He didn't regret his remarks about Judge Curiel or Khizr Khan. That's not the way he operates. And so, if you're working for Donald Trump, he's back to business as usual. And he wants to believe that it's business as usual.

But it wasn't business as usual today with the CEOs. Their support for him completely collapsed. His two outside groups collapsed. He tweeted then that he was getting rid of them, but actually they quit on him.

And Congress is out of town. And we'll have to see what happens, Anderson, when they get back in town and whether the leaders, the Republican leaders of the Congress go down to the White House and say something to the president. I would like to believe that that would happen. But we just don't know.

COOPER: Van, after all we've seen and heard the last couple of days, will anything change?

VAN JONES, CNN HOST, THE MESSY TRUTH: Well, something is changing right now, which is at the base level for both movements. You're seeing an energizing effect. In other words, for the racist movement, the white supremacists, et cetera, they understand very well that they are a small marginal force, but they grow through conflict and controversy.

And so, every time they're able to dominate a news cycle or get out there and do something crazy, they feel emboldened and they get the president's support, they feel more emboldened. That is a change. The process of de-marginalizing a racist, terrorist movement is under way with the support of the president.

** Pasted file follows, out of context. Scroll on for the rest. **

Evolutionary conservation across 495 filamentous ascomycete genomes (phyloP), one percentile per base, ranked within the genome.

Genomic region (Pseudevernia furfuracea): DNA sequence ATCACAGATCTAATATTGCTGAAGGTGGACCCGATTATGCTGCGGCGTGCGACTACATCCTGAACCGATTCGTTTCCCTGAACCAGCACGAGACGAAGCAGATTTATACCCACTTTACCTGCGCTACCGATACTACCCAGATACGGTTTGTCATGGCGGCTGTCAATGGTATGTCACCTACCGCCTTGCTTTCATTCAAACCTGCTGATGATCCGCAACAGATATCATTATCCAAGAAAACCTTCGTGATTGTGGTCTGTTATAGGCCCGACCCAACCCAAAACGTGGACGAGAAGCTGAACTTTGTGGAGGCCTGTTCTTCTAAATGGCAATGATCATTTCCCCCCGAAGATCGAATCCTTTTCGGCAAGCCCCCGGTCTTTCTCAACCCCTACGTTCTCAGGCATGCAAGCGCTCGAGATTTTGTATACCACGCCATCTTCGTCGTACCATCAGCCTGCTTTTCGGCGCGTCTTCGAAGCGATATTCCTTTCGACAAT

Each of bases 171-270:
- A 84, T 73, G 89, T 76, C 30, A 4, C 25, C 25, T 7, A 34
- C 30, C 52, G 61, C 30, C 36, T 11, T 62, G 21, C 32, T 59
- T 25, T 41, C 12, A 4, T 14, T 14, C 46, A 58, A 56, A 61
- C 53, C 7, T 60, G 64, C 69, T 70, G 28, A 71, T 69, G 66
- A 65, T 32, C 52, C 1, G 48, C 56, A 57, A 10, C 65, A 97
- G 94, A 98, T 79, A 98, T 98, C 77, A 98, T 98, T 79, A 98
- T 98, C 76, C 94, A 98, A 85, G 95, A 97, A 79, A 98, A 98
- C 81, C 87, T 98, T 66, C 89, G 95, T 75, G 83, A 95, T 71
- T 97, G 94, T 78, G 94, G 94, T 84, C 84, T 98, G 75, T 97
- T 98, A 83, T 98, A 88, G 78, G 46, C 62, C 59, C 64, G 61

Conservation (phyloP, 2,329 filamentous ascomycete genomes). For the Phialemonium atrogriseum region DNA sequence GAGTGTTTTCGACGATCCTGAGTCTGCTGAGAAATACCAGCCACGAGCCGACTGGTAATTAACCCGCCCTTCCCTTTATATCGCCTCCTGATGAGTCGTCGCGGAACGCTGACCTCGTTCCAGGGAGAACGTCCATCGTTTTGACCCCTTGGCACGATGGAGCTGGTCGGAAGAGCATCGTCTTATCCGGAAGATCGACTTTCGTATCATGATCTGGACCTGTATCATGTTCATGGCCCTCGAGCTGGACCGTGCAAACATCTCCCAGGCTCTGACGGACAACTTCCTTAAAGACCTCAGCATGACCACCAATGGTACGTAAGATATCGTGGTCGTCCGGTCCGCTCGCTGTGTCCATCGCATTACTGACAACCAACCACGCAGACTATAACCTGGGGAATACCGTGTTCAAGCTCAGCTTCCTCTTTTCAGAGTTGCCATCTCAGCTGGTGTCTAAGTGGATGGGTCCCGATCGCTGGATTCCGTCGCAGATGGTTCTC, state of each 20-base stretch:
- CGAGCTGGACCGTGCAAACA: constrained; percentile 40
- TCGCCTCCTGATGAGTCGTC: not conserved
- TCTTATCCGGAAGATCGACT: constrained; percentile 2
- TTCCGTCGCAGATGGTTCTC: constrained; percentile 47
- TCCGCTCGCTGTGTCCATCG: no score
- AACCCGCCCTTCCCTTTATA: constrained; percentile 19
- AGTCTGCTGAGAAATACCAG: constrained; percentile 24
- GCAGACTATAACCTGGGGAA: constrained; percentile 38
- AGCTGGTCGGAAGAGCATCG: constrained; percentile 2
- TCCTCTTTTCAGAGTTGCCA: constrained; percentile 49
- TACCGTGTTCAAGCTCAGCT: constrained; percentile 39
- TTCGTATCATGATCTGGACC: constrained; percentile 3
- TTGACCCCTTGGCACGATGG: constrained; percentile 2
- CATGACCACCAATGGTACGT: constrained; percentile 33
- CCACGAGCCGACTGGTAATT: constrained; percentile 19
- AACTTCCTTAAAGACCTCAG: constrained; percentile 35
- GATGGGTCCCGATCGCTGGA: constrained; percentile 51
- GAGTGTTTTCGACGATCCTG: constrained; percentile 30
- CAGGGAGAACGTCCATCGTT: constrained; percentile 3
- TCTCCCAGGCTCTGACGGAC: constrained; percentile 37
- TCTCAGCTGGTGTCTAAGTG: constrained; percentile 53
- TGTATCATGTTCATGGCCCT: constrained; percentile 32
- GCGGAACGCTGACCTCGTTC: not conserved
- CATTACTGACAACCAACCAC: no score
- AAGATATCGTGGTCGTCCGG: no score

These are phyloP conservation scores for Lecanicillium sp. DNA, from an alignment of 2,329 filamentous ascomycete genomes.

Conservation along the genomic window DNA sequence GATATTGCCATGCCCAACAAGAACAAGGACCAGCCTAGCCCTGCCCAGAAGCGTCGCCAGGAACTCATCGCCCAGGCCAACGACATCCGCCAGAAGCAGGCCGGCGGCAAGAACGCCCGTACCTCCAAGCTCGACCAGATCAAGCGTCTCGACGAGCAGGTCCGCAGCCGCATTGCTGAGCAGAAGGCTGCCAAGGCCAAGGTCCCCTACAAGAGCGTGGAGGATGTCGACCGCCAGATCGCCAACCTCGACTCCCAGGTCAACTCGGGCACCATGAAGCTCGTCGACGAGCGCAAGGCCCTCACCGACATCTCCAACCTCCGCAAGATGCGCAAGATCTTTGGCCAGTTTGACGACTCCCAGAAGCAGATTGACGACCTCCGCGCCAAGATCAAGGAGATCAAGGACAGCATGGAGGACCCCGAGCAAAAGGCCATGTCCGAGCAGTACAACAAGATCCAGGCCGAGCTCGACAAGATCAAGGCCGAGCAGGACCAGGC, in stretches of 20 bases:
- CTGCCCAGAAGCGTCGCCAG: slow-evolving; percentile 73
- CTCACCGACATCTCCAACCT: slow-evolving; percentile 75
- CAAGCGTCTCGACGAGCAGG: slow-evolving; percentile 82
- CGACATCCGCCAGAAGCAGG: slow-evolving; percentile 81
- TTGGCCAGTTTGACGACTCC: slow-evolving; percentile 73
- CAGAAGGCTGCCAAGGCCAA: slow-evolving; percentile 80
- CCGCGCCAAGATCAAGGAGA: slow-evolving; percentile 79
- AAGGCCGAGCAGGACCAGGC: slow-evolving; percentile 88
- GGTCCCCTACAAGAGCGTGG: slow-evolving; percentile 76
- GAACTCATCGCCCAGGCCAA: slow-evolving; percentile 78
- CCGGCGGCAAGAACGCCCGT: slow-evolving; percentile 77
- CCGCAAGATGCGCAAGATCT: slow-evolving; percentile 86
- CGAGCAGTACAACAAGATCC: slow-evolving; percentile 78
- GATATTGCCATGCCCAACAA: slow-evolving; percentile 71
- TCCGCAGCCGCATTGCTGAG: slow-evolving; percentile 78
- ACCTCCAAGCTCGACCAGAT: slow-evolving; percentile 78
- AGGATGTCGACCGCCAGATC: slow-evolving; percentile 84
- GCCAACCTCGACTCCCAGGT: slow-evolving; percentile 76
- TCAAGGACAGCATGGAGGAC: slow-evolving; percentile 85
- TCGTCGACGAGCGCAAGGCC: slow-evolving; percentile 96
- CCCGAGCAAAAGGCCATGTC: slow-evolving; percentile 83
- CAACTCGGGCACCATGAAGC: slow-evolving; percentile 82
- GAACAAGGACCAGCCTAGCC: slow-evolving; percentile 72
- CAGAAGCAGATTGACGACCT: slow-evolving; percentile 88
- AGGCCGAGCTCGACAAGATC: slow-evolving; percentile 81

But also, the response to that is gaining energy and momentum. And so, you see Republicans, business leaders, faith leaders, students, intellectuals, most of the mainstream media, all, you know, galvanizing and moving forward. So, there's a process now under way by which this tug of war over the character of the country, the mix of the country in terms of its idealism, in terms of its demographic composition, that tug of war is moving to a new gear.

This will not stop. This process is going to have to work its way out. The president could have shut it down. He didn't. So, now, we're going to go through a process now.

I think the weight is on the side of the anti-racist. But a lot of the energy is still on the side of the racists who are newly empowered. And this is a very unusual situation. It's not just about Washington, D.C. It's about the country. It's about what is happening at kitchen tables, campuses and water coolers across the country now. We'll see how it works out.

[20:25:00] COOPER: Carl, how do you see this in terms of the president, his power and his agenda?

CARL BERNSTEIN, CNN POLITICAL ANALYST: I think there's considerable evidence that there's a consensus developing in the military, at the highest levels, in the intelligence community, among Republicans in Congress, including the leaders in the business community that the president of the United States, Donald Trump, is unfit to be the president of the United States.

And that's the undercurrent. I've talked to you about it for weeks, that I've been hearing in Washington. There is increasing talk about his emotional and mental stability, as David Gergen referred to earlier.

This is extraordinary. It's a dangerous moment in our history. Trump is under siege. Also from a special prosecutor, his family is under siege from a special prosecutor.

But more than anything else, I think there's a sense among military, congressional, business leaders that he's in a kind of freefall, and he made not have many parachutes left except for his base to land safely. And that's awful thin cushion.

We've never seen anything like this. We don't know where it's going. We're in a presidential crisis of leadership, because his moral authority is gone with these constituencies that are essential for him to govern.